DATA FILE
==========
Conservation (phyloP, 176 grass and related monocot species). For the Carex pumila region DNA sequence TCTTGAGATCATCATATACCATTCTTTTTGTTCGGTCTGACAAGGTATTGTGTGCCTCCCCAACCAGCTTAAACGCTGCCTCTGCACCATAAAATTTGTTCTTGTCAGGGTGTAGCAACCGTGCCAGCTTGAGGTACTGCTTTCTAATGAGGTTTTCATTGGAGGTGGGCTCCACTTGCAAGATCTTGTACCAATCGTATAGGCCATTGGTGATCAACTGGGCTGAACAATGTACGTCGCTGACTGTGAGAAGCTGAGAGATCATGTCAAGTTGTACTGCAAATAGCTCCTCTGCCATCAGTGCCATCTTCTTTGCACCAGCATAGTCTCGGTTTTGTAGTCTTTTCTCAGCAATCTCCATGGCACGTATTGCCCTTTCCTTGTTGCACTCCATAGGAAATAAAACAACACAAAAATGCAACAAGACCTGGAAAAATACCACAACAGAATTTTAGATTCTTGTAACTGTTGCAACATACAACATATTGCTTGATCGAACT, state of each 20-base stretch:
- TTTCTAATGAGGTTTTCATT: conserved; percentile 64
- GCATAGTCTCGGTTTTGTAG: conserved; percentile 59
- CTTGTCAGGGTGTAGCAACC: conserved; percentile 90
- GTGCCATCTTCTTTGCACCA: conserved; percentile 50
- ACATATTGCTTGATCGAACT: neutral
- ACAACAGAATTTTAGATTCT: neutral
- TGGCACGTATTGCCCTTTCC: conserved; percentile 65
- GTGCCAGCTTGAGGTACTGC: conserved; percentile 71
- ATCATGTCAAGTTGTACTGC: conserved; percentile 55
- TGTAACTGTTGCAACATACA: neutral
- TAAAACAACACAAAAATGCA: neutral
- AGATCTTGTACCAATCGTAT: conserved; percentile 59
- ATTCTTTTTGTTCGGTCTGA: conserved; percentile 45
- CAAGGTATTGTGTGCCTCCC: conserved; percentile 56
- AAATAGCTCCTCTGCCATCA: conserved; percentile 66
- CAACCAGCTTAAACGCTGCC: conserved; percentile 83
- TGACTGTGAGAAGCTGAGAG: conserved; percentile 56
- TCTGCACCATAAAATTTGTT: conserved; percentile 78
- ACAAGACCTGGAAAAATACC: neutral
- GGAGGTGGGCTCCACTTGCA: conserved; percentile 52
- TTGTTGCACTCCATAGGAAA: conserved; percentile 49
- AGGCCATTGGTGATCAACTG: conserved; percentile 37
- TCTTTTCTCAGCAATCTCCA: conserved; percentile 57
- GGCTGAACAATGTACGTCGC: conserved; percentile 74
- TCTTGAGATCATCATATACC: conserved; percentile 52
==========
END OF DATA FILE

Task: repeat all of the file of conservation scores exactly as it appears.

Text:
Conservation (phyloP, 176 grass and related monocot species). For the Carex pumila region DNA sequence TCTTGAGATCATCATATACCATTCTTTTTGTTCGGTCTGACAAGGTATTGTGTGCCTCCCCAACCAGCTTAAACGCTGCCTCTGCACCATAAAATTTGTTCTTGTCAGGGTGTAGCAACCGTGCCAGCTTGAGGTACTGCTTTCTAATGAGGTTTTCATTGGAGGTGGGCTCCACTTGCAAGATCTTGTACCAATCGTATAGGCCATTGGTGATCAACTGGGCTGAACAATGTACGTCGCTGACTGTGAGAAGCTGAGAGATCATGTCAAGTTGTACTGCAAATAGCTCCTCTGCCATCAGTGCCATCTTCTTTGCACCAGCATAGTCTCGGTTTTGTAGTCTTTTCTCAGCAATCTCCATGGCACGTATTGCCCTTTCCTTGTTGCACTCCATAGGAAATAAAACAACACAAAAATGCAACAAGACCTGGAAAAATACCACAACAGAATTTTAGATTCTTGTAACTGTTGCAACATACAACATATTGCTTGATCGAACT, state of each 20-base stretch:
- TTTCTAATGAGGTTTTCATT: conserved; percentile 64
- GCATAGTCTCGGTTTTGTAG: conserved; percentile 59
- CTTGTCAGGGTGTAGCAACC: conserved; percentile 90
- GTGCCATCTTCTTTGCACCA: conserved; percentile 50
- ACATATTGCTTGATCGAACT: neutral
- ACAACAGAATTTTAGATTCT: neutral
- TGGCACGTATTGCCCTTTCC: conserved; percentile 65
- GTGCCAGCTTGAGGTACTGC: conserved; percentile 71
- ATCATGTCAAGTTGTACTGC: conserved; percentile 55
- TGTAACTGTTGCAACATACA: neutral
- TAAAACAACACAAAAATGCA: neutral
- AGATCTTGTACCAATCGTAT: conserved; percentile 59
- ATTCTTTTTGTTCGGTCTGA: conserved; percentile 45
- CAAGGTATTGTGTGCCTCCC: conserved; percentile 56
- AAATAGCTCCTCTGCCATCA: conserved; percentile 66
- CAACCAGCTTAAACGCTGCC: conserved; percentile 83
- TGACTGTGAGAAGCTGAGAG: conserved; percentile 56
- TCTGCACCATAAAATTTGTT: conserved; percentile 78
- ACAAGACCTGGAAAAATACC: neutral
- GGAGGTGGGCTCCACTTGCA: conserved; percentile 52
- TTGTTGCACTCCATAGGAAA: conserved; percentile 49
- AGGCCATTGGTGATCAACTG: conserved; percentile 37
- TCTTTTCTCAGCAATCTCCA: conserved; percentile 57
- GGCTGAACAATGTACGTCGC: conserved; percentile 74
- TCTTGAGATCATCATATACC: conserved; percentile 52